Hospital hit with $100K HIPAA bill

'Hospitals must put in place and enforce reasonable technological and physical security measures'
By Erin McCann
11:12 AM

HIPAA breaches not only take a hit to your organization's reputation and can result in an administrative nightmare. They can also cost a pretty penny, as one Boston-based hospital is realizing this month. 

Beth Israel Deaconess Medical Center will now pay $100,000 to the state of Massachusetts after one of its physicians failed to follow the hospital's laptop encryption policy and an unencrypted laptop was stolen. 

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The laptop, which contained the protected health information of nearly 4,000 BIDMC patients and employees, was not hospital issued, state officials pointed out, but the hospital was aware the physician was using the laptop. 

[See also: Group slapped with $6.8M HIPAA fine.]

What's more, the theft occurred in May 2012, and the hospital did not notify patients of the HIPAA data breach until three months following the event. Federal HIPAA regulations require that covered entities notify those affected no more than 60 days following breach discovery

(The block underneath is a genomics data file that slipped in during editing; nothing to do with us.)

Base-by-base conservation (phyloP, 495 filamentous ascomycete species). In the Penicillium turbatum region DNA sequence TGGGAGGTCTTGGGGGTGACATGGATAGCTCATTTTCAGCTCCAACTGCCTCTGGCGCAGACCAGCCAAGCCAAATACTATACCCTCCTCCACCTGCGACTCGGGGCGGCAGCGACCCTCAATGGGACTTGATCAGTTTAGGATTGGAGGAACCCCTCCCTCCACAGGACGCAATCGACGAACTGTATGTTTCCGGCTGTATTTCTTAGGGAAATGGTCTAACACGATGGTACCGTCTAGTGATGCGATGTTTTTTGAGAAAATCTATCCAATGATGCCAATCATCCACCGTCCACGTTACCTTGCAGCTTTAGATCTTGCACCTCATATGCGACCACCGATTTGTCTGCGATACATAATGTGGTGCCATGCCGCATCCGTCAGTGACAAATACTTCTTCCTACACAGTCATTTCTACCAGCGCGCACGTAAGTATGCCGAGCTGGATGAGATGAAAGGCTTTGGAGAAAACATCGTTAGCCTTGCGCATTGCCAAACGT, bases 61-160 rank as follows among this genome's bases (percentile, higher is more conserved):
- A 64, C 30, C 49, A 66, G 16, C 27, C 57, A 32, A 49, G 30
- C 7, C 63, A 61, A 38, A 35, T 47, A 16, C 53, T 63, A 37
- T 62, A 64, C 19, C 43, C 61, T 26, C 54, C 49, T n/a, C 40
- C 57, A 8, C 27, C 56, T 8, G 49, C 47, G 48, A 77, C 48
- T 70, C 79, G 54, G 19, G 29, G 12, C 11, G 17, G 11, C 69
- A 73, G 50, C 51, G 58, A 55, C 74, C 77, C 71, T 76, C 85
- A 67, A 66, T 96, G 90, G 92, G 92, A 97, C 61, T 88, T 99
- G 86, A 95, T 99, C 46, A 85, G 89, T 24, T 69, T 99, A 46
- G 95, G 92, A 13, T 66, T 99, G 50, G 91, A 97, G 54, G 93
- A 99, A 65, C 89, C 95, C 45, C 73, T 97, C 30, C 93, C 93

The $100,000 settlement includes a $70,000 civil penalty, $15,000 in attorney fees and associated costs and a $15,000 payment to educational programs related to protecting personal health information. 

"The healthcare industry's increased reliance on technology makes it more important than ever that providers ensure patients' personal information and protected health information is secure," Massachusetts Attorney General Martha Coakley said in a Nov. 21 statement. "To prevent breaches like this from happening, hospitals must put in place and enforce reasonable technological and physical security measures."

This is not the first time the state of Massachusetts has come down hard on privacy offenders. 

[See also: Groups hit with record $4.8M HIPAA fine.]

Just this past July, the state slapped a Rhode Island hospital with a $150,000 settlement after  it allegedly failed to safeguard patient information. The Women's & Infants Hospital of Rhode Island notified 14,000 of its patients – some 12,000 of them from Massachusetts – that it had lost 19 unencrypted back-up tapes containing Social Security numbers, dates of birth and medical information. 

Patient privacy offenders don't just face state penalties, however. There's also a laundry list of associated costs that go into the price tag of a data breach. 

Healthcare organizations and business associates can expect to hand over, on average, $810,000 per security breach, with some reports estimating an average economic impact of a whopping $2.4 million per breach. 

[See also: Healthcare data breaches on the rise, with potential $7B price tag.]

To date, some 41 million people have had their protected health information compromised in reportable HIPAA privacy or security breaches, according to data from the Department of Health and Human Services.